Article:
While the film does warn against radical and uncontrolled liberalism, it is equally critical of staunch conservatism and stresses the necessity to progress.
After all, Forrest didn’t break free until Jenny told him to do so, imparting some aspect of her escapism on him.
“Death is just a part of life,” Elizabeth told him before she passed, “Something we’re all destined to do. I didn’t know it, but I was destined to be your momma.”
As the matriarch of the Gump house, she represented the America that cared for, nurtured and raised Forrest. The time before the 1960s.
When Forrest’s mother died, so too did an era and an ideology.
He went back to live in the old house, but it felt empty.
We see Forrest all alone in the massive house of the mythic Old America, cutting the grass of its sprawling empty lawn.
Somehow, returning to the past didn’t seem right. That time was done.
When Jenny returned briefly to the Gump estate, the two were happy again.
They conceived a child, laying the seeds for a new American chapter, but Jenny ran off yet again the next day.
In a beautiful series of shots, Forrest wakes to find Jenny gone, looks at his medals from the war, looks at Jenny’s empty bed, sits all alone in the painfully empty house and then steps onto the porch.
The camera zooms in on his brand new pair of running shoes, then up to his face.
Then, he puts on his hat and jogs off.
He runs across America, time and time again and with massive media coverage and public attention he symbolically brings the entire nation with him.
He spends most of his running time thinking about Jenny, the Vietnam War and everything he’s done for the past two decades.
“Momma always said you got to put the past behind you before you can move on,” Forrest explains.
“And I think that’s what my running was all about.”
This segment represents America’s search for something new.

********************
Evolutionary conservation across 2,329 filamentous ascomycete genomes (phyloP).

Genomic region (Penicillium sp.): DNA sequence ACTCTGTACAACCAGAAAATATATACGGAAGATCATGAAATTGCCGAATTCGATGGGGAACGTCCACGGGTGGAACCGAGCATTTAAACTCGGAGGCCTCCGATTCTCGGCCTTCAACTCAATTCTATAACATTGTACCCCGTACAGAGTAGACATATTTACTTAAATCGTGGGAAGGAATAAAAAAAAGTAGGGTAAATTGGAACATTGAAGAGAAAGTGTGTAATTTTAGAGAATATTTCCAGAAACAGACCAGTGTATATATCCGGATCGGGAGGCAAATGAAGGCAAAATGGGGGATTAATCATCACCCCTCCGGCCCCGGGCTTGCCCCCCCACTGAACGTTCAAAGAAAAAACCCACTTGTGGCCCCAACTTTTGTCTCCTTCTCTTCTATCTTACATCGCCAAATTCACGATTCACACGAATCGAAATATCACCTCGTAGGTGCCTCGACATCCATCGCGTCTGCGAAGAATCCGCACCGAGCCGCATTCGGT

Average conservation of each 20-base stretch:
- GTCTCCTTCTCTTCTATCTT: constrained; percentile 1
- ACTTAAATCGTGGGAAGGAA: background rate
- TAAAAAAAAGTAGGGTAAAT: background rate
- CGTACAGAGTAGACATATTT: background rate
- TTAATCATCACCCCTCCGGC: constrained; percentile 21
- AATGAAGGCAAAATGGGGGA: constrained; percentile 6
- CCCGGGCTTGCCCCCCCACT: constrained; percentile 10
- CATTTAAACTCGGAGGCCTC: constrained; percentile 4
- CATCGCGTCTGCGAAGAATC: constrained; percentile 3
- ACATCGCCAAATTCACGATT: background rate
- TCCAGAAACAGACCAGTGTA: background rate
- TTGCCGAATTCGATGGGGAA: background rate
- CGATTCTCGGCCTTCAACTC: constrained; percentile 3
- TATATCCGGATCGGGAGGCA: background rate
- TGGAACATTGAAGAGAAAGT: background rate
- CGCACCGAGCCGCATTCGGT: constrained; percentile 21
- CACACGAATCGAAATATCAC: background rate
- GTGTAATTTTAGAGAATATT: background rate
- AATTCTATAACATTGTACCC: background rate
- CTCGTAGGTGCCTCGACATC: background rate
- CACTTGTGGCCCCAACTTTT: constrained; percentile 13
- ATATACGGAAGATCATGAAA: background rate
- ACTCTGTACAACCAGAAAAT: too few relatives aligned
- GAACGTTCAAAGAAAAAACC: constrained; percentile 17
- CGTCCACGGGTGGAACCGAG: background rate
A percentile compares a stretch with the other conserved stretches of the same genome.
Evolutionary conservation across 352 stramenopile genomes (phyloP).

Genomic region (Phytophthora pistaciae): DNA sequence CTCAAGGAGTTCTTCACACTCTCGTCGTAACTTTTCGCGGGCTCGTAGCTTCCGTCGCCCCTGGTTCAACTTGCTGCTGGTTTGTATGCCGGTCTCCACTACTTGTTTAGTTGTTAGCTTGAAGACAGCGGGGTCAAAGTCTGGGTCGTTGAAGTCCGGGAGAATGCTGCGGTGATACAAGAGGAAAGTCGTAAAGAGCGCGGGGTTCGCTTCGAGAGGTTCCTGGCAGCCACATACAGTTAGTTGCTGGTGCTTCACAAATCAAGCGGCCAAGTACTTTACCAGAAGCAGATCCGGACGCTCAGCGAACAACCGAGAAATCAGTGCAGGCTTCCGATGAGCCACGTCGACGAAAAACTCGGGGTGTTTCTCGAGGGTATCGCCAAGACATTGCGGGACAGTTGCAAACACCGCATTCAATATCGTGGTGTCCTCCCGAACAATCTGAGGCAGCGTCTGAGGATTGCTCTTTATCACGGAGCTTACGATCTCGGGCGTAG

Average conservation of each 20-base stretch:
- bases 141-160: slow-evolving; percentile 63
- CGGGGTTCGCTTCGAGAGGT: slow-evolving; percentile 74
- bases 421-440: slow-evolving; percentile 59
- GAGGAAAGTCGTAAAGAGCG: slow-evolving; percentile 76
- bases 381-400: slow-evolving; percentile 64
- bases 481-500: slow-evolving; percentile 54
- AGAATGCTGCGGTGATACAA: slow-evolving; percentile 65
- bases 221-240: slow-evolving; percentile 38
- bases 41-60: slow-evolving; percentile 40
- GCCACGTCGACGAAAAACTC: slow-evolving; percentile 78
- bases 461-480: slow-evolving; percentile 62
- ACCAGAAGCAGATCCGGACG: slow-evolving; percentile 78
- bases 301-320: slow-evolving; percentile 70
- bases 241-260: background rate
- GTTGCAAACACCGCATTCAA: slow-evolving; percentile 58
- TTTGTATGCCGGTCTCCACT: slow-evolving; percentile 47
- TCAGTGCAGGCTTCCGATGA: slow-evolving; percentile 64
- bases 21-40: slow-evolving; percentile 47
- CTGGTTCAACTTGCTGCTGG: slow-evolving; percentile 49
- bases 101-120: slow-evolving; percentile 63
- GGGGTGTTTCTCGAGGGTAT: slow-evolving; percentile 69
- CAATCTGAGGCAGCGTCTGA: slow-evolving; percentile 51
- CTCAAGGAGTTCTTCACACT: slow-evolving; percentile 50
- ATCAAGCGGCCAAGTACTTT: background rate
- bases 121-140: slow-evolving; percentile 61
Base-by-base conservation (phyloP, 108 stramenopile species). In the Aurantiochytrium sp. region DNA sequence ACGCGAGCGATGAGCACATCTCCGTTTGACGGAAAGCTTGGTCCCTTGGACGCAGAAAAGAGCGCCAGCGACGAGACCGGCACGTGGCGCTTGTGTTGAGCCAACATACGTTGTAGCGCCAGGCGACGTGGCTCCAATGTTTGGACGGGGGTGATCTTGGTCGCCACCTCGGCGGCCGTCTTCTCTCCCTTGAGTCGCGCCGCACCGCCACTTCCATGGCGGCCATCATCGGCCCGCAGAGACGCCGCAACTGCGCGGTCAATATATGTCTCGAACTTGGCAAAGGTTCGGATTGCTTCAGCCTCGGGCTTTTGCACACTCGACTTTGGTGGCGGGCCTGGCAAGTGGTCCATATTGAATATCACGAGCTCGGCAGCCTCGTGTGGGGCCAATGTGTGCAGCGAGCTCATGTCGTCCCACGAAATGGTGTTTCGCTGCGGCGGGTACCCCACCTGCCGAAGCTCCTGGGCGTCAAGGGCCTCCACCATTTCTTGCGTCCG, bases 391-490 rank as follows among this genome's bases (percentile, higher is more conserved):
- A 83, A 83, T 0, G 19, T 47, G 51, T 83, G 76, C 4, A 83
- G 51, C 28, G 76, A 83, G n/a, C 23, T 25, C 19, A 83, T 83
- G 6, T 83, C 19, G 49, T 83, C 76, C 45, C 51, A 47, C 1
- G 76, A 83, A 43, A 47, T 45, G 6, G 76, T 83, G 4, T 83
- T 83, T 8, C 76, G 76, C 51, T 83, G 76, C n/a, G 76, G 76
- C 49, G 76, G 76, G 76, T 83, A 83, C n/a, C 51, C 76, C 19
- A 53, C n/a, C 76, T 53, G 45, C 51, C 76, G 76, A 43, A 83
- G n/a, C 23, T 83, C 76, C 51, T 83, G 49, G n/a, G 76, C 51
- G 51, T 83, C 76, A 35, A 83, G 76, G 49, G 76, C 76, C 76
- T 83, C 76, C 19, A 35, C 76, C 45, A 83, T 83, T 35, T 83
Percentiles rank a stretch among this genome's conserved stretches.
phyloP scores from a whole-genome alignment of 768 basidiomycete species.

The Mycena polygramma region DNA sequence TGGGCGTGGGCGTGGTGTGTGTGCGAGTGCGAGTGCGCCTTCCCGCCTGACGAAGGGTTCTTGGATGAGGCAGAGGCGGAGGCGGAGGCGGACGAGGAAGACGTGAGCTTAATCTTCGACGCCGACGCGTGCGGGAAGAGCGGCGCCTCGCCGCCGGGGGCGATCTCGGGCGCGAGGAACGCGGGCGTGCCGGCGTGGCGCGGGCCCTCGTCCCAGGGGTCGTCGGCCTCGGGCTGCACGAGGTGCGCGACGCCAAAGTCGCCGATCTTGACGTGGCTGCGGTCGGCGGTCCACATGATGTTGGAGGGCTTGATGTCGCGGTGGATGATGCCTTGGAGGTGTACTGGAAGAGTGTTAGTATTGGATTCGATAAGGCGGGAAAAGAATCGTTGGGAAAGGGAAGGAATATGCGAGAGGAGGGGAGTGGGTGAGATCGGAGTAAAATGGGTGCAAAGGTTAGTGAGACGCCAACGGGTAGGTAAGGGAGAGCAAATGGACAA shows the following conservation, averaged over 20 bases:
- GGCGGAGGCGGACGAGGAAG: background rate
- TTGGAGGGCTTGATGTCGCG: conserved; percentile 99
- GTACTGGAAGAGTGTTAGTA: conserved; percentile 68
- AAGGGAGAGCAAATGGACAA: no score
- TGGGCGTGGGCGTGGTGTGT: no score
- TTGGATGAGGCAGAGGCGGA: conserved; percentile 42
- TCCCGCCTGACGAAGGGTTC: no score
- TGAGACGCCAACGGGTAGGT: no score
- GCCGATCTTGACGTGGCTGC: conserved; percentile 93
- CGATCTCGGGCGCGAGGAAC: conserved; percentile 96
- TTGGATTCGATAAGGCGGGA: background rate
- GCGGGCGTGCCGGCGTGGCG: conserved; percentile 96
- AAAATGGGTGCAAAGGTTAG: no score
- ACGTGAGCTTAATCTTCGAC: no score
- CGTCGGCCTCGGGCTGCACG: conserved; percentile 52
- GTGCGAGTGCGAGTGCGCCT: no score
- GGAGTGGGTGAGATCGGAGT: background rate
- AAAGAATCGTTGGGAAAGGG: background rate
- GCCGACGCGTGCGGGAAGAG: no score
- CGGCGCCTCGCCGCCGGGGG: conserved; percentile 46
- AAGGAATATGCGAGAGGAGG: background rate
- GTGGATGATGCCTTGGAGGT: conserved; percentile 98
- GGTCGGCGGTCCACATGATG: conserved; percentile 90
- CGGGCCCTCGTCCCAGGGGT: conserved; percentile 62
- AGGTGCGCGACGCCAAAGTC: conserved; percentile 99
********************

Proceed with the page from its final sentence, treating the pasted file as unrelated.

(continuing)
It does anything but demonstrate a reliance on traditional values or long-forgotten ideals.
The final chapter of this film shows Forrest and Jenny finally rejoining and raising their son.
When Gump returns from his run, he visits Jenny to find that he is the father of her child, who she named Forrest.
His son is incredibly intelligent and “the most beautiful thing [Forrest Sr] has ever seen.”
Jenny and Forrest Sr get married and raise their son in the old Gump house, bringing new life to the estate and beginning a new chapter for America.
Like his father before him, Forrest Jr was named after his ancestors.
He is a product of his history but represents a new life and a new future separate from anything before him.
But this new, glorious child, would not be possible without both the rationed progress of Forrest Sr and the tumultuous journey of Jenny.
It is the combination of the two, the lessons learned and the progress made by both, that made way for this new creation.
Conservatives claim that this film reinforces their ideological platform, returning to “traditional” American values, because it condemns the counter-culture of the sixties and seventies.
While it may take a stance against radicalism, showing that rejecting all tenants of society and trying to “fly away” can be suicidal (both literally and figuratively), the film never hints that looking backwards is the answer.
When we’re lost, the film proposes, we need to find our own way, one that incorporates all that we’ve learned from our triumphs and mistakes and move forward from there.
Forrest’s example shows that we need to find a way to progress without becoming radical or regressive.
We shouldn’t move too recklessly, but we shouldn’t stand still — we should run.
Monday, March 12, 2012
Thursday, March 1, 2012
DAVID Thomas Jones, better known as Davy Jones, passed away of a heart ailment on February 29, 2012. The British singer and actor will always be remembered as a pop icon of the 1960s, one fourth of teen pop sensation The Monkees, together with Micky Dolenz, Mike Nesmith and Peter Tork. Born on December 30, 1945 in Manchester, he first found fame acting in British soap opera Coronation Street when he was 11. He also appeared in the BBC police series Z-Cars. Jones then became active in West End and Broadway, most notably in the musical Oliver! From 1965-1971, he was a member of US pop quartet The Monkees. Jones sang lead vocals on many of the Monkees' recordings, including I Wanna Be Free and Daydream Believer. After the band disbanded, Jones reunited with Dolenz as well as Monkees songwriters Tommy Boyce and Bobby Hart in 1974 as short-lived group Dolenz, Jones, Boyce And Hart. He also set up a street market in New York City called The Street. Jones made a cameo appearance as himself in SpongeBob SquarePants. Other appearances included The Brady Bunch Movie, Sledgehammer, Boy Meets World , Hey Arnold!, The Single Guy and Sabrina The Teenage Witch. In 2006, he recorded the single Your Personal Penguin. Yahoo Music named him The Number One Teen Idol Of All Time in 2008. Jones was also a horse racer. He is survived by his third wife, Mexican TV personality Jessica Pacheco and four daughters (two from his first wife Linda Haines and two from his second wife Anita Pollinger). Wikipedia.